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Multiple Bay Area Programs Aim to Expand Access to E-Bikes

The city of Oakland and East Bay Community Energy will soon launch programs to stand up e-bike lending libraries, as well as cash incentive programs to help residents purchase an electric bike.

From left, Heather House, a manager with the Carbon-Free Transportation Program at Rocky Mountain Institute; Brett Wiley, senior program associate with East Bay Community Energy; Kerby Olsen, new mobility supervisor with the Oakland Department of Transportation; Ed Clancy, president of Pedal Ahead; and Colin Hughes, principal consultant at Rebel on a panel at the Micromobility America conference Oct. 20 in Richmond, Calif.
Skip Descant/Government Technology
Electric bike programs in the San Francisco Bay Area are investing millions of dollars toward incentives for purchasing a bike, as well as a program to lend them out.

The Oakland Department of Transportation will roll out its e-bike lending library program later this year, while Ava Community Energy — formerly East Bay Community Energy — is investing some $10 million into a program to provide cash incentives toward the purchase of the bikes.

The e-bike library concept grew out of concerns by residents unable to take a bike from the bike-share program home overnight. The bikes had to be returned to the dock at the end of a trip.

“Also, there’s only one kind of bike in our bike-share program … . But there’s all these different needs for other kinds of bikes,” said Kerby Olsen, new mobility supervisor with the Oakland Department of Transportation, referring to a need for devices like cargo bikes. Oakland was awarded $1 million by the Clean Mobility Options Voucher Pilot Program, a California initiative funded by the state’s cap-and-trade program.

“The goal of this project is really to address those concerns that we heard, to provide different kinds of bikes, to provide them in the disadvantaged communities of Oakland, and to support our local bike economy,” Olsen said, during a panel Oct. 20 at the Micromobility America conference in the Bay Area.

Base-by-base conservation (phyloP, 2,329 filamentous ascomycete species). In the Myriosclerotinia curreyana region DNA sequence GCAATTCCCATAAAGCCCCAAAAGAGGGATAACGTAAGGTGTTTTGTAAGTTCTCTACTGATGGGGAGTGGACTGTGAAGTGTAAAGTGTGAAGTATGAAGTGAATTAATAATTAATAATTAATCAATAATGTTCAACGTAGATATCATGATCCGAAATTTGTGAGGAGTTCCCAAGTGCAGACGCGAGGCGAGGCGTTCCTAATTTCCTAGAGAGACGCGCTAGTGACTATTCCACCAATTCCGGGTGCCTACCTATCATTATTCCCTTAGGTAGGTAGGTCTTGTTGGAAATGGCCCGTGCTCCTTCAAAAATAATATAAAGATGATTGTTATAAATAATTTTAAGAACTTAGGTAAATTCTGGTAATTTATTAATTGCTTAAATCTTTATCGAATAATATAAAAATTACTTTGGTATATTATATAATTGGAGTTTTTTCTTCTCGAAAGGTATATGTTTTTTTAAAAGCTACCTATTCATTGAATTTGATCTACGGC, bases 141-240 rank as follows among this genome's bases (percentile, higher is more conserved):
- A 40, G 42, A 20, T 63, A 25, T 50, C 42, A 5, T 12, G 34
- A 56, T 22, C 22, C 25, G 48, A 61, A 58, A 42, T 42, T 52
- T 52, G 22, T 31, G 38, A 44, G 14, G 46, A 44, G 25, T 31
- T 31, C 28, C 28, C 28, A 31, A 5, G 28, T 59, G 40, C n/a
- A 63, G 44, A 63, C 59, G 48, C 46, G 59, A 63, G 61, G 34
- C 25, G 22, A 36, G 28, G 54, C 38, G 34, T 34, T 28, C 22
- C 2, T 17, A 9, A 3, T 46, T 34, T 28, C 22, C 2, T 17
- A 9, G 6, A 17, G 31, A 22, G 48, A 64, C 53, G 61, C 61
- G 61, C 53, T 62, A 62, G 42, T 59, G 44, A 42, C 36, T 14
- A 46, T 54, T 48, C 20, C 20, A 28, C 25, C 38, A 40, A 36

A companion program in Oakland will be led by Ava Community Energy, a nonprofit electric utility serving about 600,000 customers in Alameda and San Joaquin counties. Ava Community Energy has invested $26 million into local programs, with $6 million being invested into Ava Community Energy’s e-bike lending library program. Altogether, this will be a $10 million, three-year program, with a goal of generating some 13,000 one-week lending sessions over the next three years.

The utility will also have an incentive program to help fund the purchase of 7,300 to 8,300 new e-bikes across the service area in the next three years.

“The theory is the lending library will serve as a ‘try before you buy’ mechanism,’” explained, Brett Wiley, senior program associate with Ava Community Energy, in some of his comments on the panel.

The utility will stand up about six lending libraries across the service area with 120 to 150 e-bikes in circulation.

A mission for both the city bike lending program and Ava Community Energy’s combination lending libraries and cash incentives is to put more electric bikes on city streets, and reduce traffic congestion, but also expand transportation options for underserved communities, and riders.

“I think in a lot of our communities, people have just never tried an e-bike,” said Olsen. “They don’t have an e-bike shop where they live. No one around them sells e-bikes. None of their friends have e-bikes."

“I think e-bikes are really addictive,” he added. “And once you try it, you’re kind of hooked. But a lot of people just haven’t been hooked. So we’ve got to get them that first dose of that really addictive e-bike stuff.”

Editor's note: An earlier version of this story used the old name of Ava Community Energy. It has since been corrected.
Skip Descant writes about smart cities, the Internet of Things, transportation and other areas. He spent more than 12 years reporting for daily newspapers in Mississippi, Arkansas, Louisiana and California. He lives in downtown Yreka, Calif.